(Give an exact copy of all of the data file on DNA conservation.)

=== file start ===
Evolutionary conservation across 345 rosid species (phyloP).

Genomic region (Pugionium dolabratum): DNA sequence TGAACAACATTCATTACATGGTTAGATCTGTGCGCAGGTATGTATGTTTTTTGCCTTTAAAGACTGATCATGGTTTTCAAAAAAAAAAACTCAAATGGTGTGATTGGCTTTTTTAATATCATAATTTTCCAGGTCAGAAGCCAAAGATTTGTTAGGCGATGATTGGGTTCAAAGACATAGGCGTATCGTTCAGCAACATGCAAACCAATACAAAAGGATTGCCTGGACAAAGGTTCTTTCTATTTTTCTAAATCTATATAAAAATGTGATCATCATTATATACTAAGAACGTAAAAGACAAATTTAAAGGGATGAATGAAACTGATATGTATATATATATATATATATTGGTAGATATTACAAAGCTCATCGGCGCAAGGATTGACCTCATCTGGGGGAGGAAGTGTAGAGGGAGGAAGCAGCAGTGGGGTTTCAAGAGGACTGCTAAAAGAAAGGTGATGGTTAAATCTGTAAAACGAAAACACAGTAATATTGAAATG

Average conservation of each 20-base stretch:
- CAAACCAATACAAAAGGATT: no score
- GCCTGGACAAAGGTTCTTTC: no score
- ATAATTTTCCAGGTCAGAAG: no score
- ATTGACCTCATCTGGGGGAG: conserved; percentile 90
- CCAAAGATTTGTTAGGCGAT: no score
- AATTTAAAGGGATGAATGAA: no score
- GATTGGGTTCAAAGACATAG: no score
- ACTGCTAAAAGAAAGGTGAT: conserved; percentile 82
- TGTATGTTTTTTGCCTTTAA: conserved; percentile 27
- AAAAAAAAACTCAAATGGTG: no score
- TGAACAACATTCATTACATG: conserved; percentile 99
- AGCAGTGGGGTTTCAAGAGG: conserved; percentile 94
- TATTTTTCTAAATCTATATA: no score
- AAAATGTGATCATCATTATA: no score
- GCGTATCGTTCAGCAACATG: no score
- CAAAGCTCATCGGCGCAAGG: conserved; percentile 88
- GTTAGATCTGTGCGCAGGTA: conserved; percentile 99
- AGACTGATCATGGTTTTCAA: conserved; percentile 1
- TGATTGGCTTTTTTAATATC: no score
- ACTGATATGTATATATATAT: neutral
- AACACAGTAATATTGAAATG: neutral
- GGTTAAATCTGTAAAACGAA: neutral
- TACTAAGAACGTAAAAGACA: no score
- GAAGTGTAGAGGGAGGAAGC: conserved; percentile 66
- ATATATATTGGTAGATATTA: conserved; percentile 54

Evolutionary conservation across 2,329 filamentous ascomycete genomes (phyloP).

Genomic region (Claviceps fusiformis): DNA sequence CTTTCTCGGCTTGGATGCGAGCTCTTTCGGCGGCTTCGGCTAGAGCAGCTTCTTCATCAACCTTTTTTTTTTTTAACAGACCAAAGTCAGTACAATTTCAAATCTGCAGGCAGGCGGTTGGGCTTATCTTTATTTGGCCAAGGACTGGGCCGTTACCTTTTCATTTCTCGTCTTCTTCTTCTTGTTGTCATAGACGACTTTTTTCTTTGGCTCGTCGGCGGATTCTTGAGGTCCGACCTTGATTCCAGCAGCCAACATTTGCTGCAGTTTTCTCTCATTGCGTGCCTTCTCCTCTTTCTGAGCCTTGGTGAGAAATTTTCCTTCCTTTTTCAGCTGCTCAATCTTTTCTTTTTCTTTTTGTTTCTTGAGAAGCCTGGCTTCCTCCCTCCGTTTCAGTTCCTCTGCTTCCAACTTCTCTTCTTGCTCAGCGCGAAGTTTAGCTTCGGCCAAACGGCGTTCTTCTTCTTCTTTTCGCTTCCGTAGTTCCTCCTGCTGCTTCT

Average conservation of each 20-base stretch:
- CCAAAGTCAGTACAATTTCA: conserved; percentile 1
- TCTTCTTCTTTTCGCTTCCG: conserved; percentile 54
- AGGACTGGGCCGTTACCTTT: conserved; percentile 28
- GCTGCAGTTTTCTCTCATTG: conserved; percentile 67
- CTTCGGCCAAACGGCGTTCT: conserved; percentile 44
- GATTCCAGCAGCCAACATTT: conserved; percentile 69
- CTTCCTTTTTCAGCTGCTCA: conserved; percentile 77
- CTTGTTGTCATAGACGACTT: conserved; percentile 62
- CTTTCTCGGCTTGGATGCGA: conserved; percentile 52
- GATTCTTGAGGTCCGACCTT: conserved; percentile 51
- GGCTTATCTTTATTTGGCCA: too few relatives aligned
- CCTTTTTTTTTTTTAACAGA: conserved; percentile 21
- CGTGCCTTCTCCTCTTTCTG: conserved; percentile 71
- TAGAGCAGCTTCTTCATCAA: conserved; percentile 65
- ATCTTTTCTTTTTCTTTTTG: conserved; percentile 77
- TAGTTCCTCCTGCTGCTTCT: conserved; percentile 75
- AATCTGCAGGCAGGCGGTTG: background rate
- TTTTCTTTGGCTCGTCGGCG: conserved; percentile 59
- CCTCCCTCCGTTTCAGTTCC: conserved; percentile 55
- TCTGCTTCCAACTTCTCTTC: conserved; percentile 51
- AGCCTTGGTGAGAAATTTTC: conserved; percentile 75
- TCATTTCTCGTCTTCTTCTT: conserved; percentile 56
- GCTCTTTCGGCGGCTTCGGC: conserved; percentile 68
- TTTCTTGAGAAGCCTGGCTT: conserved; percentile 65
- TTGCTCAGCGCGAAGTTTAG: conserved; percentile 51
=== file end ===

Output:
Evolutionary conservation across 345 rosid species (phyloP).

Genomic region (Pugionium dolabratum): DNA sequence TGAACAACATTCATTACATGGTTAGATCTGTGCGCAGGTATGTATGTTTTTTGCCTTTAAAGACTGATCATGGTTTTCAAAAAAAAAAACTCAAATGGTGTGATTGGCTTTTTTAATATCATAATTTTCCAGGTCAGAAGCCAAAGATTTGTTAGGCGATGATTGGGTTCAAAGACATAGGCGTATCGTTCAGCAACATGCAAACCAATACAAAAGGATTGCCTGGACAAAGGTTCTTTCTATTTTTCTAAATCTATATAAAAATGTGATCATCATTATATACTAAGAACGTAAAAGACAAATTTAAAGGGATGAATGAAACTGATATGTATATATATATATATATATTGGTAGATATTACAAAGCTCATCGGCGCAAGGATTGACCTCATCTGGGGGAGGAAGTGTAGAGGGAGGAAGCAGCAGTGGGGTTTCAAGAGGACTGCTAAAAGAAAGGTGATGGTTAAATCTGTAAAACGAAAACACAGTAATATTGAAATG

Average conservation of each 20-base stretch:
- CAAACCAATACAAAAGGATT: no score
- GCCTGGACAAAGGTTCTTTC: no score
- ATAATTTTCCAGGTCAGAAG: no score
- ATTGACCTCATCTGGGGGAG: conserved; percentile 90
- CCAAAGATTTGTTAGGCGAT: no score
- AATTTAAAGGGATGAATGAA: no score
- GATTGGGTTCAAAGACATAG: no score
- ACTGCTAAAAGAAAGGTGAT: conserved; percentile 82
- TGTATGTTTTTTGCCTTTAA: conserved; percentile 27
- AAAAAAAAACTCAAATGGTG: no score
- TGAACAACATTCATTACATG: conserved; percentile 99
- AGCAGTGGGGTTTCAAGAGG: conserved; percentile 94
- TATTTTTCTAAATCTATATA: no score
- AAAATGTGATCATCATTATA: no score
- GCGTATCGTTCAGCAACATG: no score
- CAAAGCTCATCGGCGCAAGG: conserved; percentile 88
- GTTAGATCTGTGCGCAGGTA: conserved; percentile 99
- AGACTGATCATGGTTTTCAA: conserved; percentile 1
- TGATTGGCTTTTTTAATATC: no score
- ACTGATATGTATATATATAT: neutral
- AACACAGTAATATTGAAATG: neutral
- GGTTAAATCTGTAAAACGAA: neutral
- TACTAAGAACGTAAAAGACA: no score
- GAAGTGTAGAGGGAGGAAGC: conserved; percentile 66
- ATATATATTGGTAGATATTA: conserved; percentile 54

Evolutionary conservation across 2,329 filamentous ascomycete genomes (phyloP).

Genomic region (Claviceps fusiformis): DNA sequence CTTTCTCGGCTTGGATGCGAGCTCTTTCGGCGGCTTCGGCTAGAGCAGCTTCTTCATCAACCTTTTTTTTTTTTAACAGACCAAAGTCAGTACAATTTCAAATCTGCAGGCAGGCGGTTGGGCTTATCTTTATTTGGCCAAGGACTGGGCCGTTACCTTTTCATTTCTCGTCTTCTTCTTCTTGTTGTCATAGACGACTTTTTTCTTTGGCTCGTCGGCGGATTCTTGAGGTCCGACCTTGATTCCAGCAGCCAACATTTGCTGCAGTTTTCTCTCATTGCGTGCCTTCTCCTCTTTCTGAGCCTTGGTGAGAAATTTTCCTTCCTTTTTCAGCTGCTCAATCTTTTCTTTTTCTTTTTGTTTCTTGAGAAGCCTGGCTTCCTCCCTCCGTTTCAGTTCCTCTGCTTCCAACTTCTCTTCTTGCTCAGCGCGAAGTTTAGCTTCGGCCAAACGGCGTTCTTCTTCTTCTTTTCGCTTCCGTAGTTCCTCCTGCTGCTTCT

Average conservation of each 20-base stretch:
- CCAAAGTCAGTACAATTTCA: conserved; percentile 1
- TCTTCTTCTTTTCGCTTCCG: conserved; percentile 54
- AGGACTGGGCCGTTACCTTT: conserved; percentile 28
- GCTGCAGTTTTCTCTCATTG: conserved; percentile 67
- CTTCGGCCAAACGGCGTTCT: conserved; percentile 44
- GATTCCAGCAGCCAACATTT: conserved; percentile 69
- CTTCCTTTTTCAGCTGCTCA: conserved; percentile 77
- CTTGTTGTCATAGACGACTT: conserved; percentile 62
- CTTTCTCGGCTTGGATGCGA: conserved; percentile 52
- GATTCTTGAGGTCCGACCTT: conserved; percentile 51
- GGCTTATCTTTATTTGGCCA: too few relatives aligned
- CCTTTTTTTTTTTTAACAGA: conserved; percentile 21
- CGTGCCTTCTCCTCTTTCTG: conserved; percentile 71
- TAGAGCAGCTTCTTCATCAA: conserved; percentile 65
- ATCTTTTCTTTTTCTTTTTG: conserved; percentile 77
- TAGTTCCTCCTGCTGCTTCT: conserved; percentile 75
- AATCTGCAGGCAGGCGGTTG: background rate
- TTTTCTTTGGCTCGTCGGCG: conserved; percentile 59
- CCTCCCTCCGTTTCAGTTCC: conserved; percentile 55
- TCTGCTTCCAACTTCTCTTC: conserved; percentile 51
- AGCCTTGGTGAGAAATTTTC: conserved; percentile 75
- TCATTTCTCGTCTTCTTCTT: conserved; percentile 56
- GCTCTTTCGGCGGCTTCGGC: conserved; percentile 68
- TTTCTTGAGAAGCCTGGCTT: conserved; percentile 65
- TTGCTCAGCGCGAAGTTTAG: conserved; percentile 51